Knee Pain

Dear Ask The Doctor:  I am a tall (6'4" tall and 225 pounds) male. Early 30's. I work in a factory that requires climbing stairs, ladders, and stepping up on top of high platforms (2-3 feet above my feet). I have recently felt knee pain. Mostly on the inside of my knees. Mostly on my right knee, which is the side I most frequently use. I am fairly certain that it is due to my height, and may be related to the fact that on ladders and such, my knees will often hit the next step up if I take them straight on. So I often turn my feet to the inside, so that my knee tracks out from my center-line, and won't bump the steel of the next step. I suspect that I have weakened myself on a crucial muscle, and it has injured me because of this. When I take the larger steps, where bumping myself is not an issue, I still revert to a weird angle on my foot, because I'm not strong enough to just take the step straight on. The other thing that I have done recently and might have aggravated or caused an injury, is working at a low height, I often squat down and rest my body weight on my bent knees, instead of bending at the waste. Doing this now hurts, and it is next to impossible to stand up without extreme discomfort. I was under the impression that bending at the waist is bad for the back, and I already have back pain because nothing in this world is built for a tall person (cars, chairs, tables, etc), so I have been squatting. What can I do to get better? This is my job, and I can't just stop doing these things. What can I do to prevent this from happening again? I suspect doing strengthening exercises for a certain muscle, or muscle group?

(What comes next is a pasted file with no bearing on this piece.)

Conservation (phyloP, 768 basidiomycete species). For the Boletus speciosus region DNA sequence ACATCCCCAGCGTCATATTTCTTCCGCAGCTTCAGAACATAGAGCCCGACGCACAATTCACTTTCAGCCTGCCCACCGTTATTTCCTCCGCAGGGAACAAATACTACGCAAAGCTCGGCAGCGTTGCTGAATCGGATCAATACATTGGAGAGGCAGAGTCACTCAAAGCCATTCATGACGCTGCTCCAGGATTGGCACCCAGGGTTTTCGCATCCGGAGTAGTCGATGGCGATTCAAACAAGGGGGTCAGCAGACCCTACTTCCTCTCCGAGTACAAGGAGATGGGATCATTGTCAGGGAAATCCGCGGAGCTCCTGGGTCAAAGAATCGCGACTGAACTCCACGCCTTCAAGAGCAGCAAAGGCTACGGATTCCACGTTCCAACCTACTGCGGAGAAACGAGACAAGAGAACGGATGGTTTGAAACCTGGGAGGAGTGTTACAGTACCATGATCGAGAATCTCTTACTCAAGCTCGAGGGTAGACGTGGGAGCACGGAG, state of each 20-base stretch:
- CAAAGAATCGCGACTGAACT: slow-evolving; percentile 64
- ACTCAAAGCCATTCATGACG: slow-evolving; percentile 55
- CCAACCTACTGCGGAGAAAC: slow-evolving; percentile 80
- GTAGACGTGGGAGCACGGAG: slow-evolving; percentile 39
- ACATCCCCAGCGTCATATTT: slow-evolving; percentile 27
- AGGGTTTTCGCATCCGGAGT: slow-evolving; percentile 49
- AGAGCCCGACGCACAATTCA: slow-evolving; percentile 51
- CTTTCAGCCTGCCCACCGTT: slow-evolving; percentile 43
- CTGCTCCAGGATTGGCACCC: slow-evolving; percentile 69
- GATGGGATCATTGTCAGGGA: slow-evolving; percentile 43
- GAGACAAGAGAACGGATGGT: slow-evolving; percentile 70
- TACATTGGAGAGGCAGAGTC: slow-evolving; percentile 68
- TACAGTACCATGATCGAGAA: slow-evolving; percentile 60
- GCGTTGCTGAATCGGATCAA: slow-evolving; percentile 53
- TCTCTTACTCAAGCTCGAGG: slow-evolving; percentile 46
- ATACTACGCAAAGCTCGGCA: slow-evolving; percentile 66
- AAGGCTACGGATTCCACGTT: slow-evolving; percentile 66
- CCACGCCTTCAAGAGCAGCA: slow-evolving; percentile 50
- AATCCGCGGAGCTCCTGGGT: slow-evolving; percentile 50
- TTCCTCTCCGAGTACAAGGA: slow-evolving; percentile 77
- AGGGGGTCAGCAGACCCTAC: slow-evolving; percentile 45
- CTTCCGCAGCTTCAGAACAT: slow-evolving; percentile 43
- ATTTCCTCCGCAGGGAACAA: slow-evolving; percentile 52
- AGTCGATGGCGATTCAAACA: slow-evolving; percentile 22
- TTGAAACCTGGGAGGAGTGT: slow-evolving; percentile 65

Dear Patient:  Thank you for your question,
Knee pain can be very troubling - especially when it interferes with your job.  The first thing I recommend is to eliminate factors that may make your knee pain worse. Smoking and excess weight are the leading contributors of knee problems that one can control.
I also recommend you wear the most comfortable shoes you can afford.  A good pair of shoes can go a long way in reducing joint stress. Custom orthotic inserts also help to relieve joint pain.
When pain tends to occur in very specific positions as you described, it is usually attributed to a muscle imbalance. An appointment with your local physical therapist can isolate the muscle imbalance and he or she can suggest the appropriate exercises for your situation
I hope this helps

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